We were surprised by the counterintuitive finding that direct physical interaction with a stressed familiar individual did not have a fear recall effect on the mice—while experiencing ambient stress cues indirectly (presumably through their vocalizations and scents, for instance) from the stressed familiar individual had such a strong enhancing effect on fear memory in the mice. The team brainstormed possible explanations, and tested the hypothesis that this phenomenon might be due to the physical interaction impacting not only the cage-mates, but actually reducing the distress signals put out by the stressed familiar individual. We put a "social buffering" mouse on the same side of the wall as the stressed mouse and were able to show that this direct interaction did indeed block the fear memory enhancing signals—and therefore blocked the fear memory recall effect on the entire group.
What is the significance of these findings?
We show that individually acquired memories can be enhanced by another animal's stress more so than by one's own, revealing a new intersection of individual history and sociality.
The data suggests that socially-transmitted stress signals themselves may more powerfully access particular memories whereas having full on physical interaction with an individual may either leave the memories untouched—or perhaps even buffer their negativity in some instances. Something about the indirect stress cues tilts the scales in favor of fear memory recall and enhancement, but once we add the physical dimension of socialization, we don't see these effects.
These results are exciting to us because they point to the social dimension as a mechanism by which memories can be enhanced among animals.
Could this new understanding of socially transmitted fear memories inform treatment approaches for individuals/groups experiencing trauma or post-traumatic stress disorder?
Our work suggests that in addition to the social transmission of fear memory discovered in recent years, exposure to stressed individuals can amp up one's own, independently learned, fearful memories. This rather surprising finding highlights the importance of focusing on the social environment of someone recovering from trauma or PTSD, as our work in mice suggests that even mild social stressors can reactivate and strengthen fear memory.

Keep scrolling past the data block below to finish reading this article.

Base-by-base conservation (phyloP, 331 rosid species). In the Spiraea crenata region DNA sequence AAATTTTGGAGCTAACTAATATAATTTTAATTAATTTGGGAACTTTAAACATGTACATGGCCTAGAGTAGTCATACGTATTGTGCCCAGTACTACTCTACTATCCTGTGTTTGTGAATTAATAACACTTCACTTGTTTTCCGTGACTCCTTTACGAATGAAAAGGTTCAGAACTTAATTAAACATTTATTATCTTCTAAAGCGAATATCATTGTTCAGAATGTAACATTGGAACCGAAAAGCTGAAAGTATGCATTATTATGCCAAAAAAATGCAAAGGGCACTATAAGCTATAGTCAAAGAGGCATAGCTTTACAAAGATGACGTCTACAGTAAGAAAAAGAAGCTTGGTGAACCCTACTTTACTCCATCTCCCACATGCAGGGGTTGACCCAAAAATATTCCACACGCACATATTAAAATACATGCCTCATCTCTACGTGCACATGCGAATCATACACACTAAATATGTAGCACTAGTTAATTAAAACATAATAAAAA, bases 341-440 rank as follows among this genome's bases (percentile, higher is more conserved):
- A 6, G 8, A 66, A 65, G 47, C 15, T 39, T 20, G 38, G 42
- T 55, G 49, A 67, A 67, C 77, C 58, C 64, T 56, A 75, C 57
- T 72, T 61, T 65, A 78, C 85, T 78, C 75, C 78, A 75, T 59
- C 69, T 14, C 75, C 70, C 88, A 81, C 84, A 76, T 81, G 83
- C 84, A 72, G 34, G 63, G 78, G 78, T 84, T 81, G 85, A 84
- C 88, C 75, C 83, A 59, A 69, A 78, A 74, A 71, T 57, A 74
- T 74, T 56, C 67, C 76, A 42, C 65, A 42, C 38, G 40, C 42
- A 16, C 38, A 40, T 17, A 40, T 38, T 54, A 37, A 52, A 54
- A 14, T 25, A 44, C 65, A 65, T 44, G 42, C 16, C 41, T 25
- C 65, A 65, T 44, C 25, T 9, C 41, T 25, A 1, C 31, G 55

Future work in humans will be necessary to determine the translatability of this newly discovered effect. However, if it carries across social species then it could suggest that spending time with others also recovering from trauma or dealing with stress could sometimes have a counterproductive effect, with the exception of support groups where a mental health professional is present as fear memories and responses are being socially activated.
Additionally, our work highlights the role of social interaction in strengthening pre-existing memories in ways that are not necessarily pathological—for example, why a rich social environment may be protective for the memories of aging humans.
What do you hope to study next?
We would love to study how memories are socially transmitted among rodents—specifically, which sights and sounds and smells are the most important to trigger and tap into previously held memories? Moreover, a single memory does not exist in a single X-Y-Z coordinate point in a brain; rather, it is distributed throughout the brain in three dimensions (of which the hippocampus is just one key region). With this in mind, we're excited to map out this three-dimensional diagram of memories in the brain as well.
No memory exists in a vacuum, but rather exists among an ocean of memories that are constantly interacting with each other and updating and modulating each other as well. To that end, we're excited to study how multiple memories manifest in the brain and how animals' social interactions and signals can physically influence individual memories.
The long-term possibilities here are endless: How does the presence of a stressed individual affect our previously acquired memories that range from negative to positive? Does our familiarity level with the individual—for instance, a complete stranger compared to a sibling—tilt the scale of whether or not certain memories are recalled, enhanced, or buffered? And, how is this affected as we age or as the brain begins to deteriorate? We're excited about these future experiments that our work now opens the doors for examining. Ultimately, we would like to measure how the physical basis of memory evolves both over time and into degeneration—which we hope will point to key mechanisms and hints at ways of restoring memory activity as well.